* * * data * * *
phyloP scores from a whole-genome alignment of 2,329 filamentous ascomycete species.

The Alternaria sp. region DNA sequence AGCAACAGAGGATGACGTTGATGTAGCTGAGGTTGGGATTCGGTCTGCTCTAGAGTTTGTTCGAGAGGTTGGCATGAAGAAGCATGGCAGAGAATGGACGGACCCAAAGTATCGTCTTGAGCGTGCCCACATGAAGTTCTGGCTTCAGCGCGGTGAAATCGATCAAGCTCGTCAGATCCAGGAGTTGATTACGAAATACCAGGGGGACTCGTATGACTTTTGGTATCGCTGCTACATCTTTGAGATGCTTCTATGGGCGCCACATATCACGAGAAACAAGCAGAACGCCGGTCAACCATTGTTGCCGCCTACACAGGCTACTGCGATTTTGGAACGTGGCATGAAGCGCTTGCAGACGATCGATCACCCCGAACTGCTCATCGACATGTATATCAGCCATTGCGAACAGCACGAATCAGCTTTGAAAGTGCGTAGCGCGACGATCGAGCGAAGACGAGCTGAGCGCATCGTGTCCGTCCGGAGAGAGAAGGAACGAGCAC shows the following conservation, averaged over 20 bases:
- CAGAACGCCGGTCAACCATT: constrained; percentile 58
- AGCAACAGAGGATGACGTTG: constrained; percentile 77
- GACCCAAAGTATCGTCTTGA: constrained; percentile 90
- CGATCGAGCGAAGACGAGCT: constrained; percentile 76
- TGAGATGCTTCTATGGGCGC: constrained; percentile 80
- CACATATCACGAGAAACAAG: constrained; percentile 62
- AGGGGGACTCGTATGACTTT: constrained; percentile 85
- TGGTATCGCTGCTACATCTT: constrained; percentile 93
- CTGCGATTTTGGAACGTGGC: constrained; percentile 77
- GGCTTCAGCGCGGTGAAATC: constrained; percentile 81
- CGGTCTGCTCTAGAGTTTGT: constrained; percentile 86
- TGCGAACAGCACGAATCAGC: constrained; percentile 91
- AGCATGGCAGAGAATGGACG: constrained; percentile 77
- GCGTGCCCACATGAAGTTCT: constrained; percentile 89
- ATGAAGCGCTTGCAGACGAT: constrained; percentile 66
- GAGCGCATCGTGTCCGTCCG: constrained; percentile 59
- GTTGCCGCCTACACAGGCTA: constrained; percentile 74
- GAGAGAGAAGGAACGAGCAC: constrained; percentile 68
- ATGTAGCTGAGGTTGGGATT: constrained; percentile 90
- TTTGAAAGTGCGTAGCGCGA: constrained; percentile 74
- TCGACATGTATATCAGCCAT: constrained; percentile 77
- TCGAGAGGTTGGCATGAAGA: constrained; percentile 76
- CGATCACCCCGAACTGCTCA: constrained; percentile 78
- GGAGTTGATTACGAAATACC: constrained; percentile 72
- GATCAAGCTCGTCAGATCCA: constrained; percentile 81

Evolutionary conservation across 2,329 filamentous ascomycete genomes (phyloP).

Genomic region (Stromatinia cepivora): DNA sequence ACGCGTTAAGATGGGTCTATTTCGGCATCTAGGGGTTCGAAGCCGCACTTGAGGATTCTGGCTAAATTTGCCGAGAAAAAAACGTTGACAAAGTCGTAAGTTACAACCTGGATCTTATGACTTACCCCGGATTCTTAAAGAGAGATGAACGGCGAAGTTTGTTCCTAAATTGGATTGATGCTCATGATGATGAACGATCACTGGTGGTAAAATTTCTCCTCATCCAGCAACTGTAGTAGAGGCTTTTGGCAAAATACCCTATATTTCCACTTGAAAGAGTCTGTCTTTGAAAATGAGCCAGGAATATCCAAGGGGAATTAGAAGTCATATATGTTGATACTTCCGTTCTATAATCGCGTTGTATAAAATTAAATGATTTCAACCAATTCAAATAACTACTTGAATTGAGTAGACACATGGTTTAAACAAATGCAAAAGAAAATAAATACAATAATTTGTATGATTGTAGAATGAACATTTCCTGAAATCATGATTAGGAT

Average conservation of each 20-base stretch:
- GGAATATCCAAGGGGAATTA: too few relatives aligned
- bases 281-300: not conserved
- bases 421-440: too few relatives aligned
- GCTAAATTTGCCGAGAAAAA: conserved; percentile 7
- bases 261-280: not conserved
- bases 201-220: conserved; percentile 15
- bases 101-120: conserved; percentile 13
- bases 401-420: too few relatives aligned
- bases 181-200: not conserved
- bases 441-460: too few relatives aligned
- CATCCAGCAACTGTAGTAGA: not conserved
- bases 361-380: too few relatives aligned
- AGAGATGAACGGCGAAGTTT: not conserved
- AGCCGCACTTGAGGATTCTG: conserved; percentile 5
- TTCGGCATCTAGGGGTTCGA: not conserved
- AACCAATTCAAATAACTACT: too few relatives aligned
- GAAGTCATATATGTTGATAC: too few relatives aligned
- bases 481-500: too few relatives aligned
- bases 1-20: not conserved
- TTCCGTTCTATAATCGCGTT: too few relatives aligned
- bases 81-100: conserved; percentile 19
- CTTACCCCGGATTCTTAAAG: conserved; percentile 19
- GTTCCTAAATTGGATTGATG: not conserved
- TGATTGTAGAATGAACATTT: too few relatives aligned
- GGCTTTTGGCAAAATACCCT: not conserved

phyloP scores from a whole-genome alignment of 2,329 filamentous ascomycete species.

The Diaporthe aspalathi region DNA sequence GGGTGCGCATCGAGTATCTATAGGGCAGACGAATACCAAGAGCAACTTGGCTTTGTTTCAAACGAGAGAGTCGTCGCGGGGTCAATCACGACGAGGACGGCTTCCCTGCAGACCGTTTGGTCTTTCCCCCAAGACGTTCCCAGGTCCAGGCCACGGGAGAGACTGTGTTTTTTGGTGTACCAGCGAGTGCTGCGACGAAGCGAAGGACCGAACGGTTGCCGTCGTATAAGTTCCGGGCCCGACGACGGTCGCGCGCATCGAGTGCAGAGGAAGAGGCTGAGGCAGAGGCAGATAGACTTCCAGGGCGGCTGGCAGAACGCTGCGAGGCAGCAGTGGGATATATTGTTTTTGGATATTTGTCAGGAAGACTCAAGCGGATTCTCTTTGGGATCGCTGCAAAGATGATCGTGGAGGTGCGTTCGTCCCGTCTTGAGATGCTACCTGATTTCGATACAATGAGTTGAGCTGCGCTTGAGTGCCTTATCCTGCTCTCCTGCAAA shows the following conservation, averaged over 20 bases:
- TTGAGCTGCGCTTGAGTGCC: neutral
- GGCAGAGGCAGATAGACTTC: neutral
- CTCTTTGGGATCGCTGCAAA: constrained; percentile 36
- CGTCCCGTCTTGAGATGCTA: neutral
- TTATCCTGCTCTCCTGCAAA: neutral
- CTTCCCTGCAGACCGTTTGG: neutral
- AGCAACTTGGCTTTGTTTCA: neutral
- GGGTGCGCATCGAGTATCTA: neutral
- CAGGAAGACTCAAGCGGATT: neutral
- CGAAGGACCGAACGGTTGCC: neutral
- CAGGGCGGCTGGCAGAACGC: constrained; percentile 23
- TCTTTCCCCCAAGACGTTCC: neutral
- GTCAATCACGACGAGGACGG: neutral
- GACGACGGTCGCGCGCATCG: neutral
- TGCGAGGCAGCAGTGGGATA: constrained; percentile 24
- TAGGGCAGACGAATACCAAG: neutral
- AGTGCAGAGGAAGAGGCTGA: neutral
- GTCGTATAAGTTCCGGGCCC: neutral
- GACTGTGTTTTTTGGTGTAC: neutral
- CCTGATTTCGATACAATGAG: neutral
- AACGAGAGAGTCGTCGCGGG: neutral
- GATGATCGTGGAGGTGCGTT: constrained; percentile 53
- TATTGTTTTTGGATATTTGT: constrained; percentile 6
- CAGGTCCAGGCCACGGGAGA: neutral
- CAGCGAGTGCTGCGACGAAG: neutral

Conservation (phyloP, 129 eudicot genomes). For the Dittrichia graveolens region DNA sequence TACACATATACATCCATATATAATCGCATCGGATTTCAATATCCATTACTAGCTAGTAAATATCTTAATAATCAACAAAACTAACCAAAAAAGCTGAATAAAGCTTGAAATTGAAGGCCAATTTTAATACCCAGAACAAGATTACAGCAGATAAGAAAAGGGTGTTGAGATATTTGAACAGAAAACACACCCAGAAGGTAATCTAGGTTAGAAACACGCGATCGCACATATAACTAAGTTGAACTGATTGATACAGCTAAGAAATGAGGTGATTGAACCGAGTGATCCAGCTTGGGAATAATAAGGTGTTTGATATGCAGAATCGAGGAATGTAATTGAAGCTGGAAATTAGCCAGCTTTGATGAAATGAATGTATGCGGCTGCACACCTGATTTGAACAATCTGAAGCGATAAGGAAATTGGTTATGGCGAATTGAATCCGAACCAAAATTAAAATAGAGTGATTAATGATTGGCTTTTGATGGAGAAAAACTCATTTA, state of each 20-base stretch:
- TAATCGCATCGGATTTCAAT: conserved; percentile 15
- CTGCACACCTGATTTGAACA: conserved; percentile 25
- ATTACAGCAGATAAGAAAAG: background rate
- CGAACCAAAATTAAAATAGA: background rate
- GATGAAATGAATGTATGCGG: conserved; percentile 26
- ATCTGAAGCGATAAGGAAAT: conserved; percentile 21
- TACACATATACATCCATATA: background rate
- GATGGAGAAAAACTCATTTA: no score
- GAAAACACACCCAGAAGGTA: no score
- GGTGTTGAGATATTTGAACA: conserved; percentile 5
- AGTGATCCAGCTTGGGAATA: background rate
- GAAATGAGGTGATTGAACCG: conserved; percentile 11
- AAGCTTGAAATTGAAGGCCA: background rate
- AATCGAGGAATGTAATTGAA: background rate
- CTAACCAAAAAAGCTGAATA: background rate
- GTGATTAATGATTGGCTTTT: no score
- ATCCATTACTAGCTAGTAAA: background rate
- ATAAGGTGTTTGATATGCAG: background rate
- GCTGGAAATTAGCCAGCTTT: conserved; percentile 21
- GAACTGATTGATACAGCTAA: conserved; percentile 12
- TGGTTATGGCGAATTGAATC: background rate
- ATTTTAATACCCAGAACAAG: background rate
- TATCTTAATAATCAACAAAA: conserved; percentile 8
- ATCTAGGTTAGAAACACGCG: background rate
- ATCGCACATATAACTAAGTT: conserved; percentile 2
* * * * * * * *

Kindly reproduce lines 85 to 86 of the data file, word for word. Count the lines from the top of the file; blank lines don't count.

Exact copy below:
- CTGCACACCTGATTTGAACA: conserved; percentile 25
- ATTACAGCAGATAAGAAAAG: background rate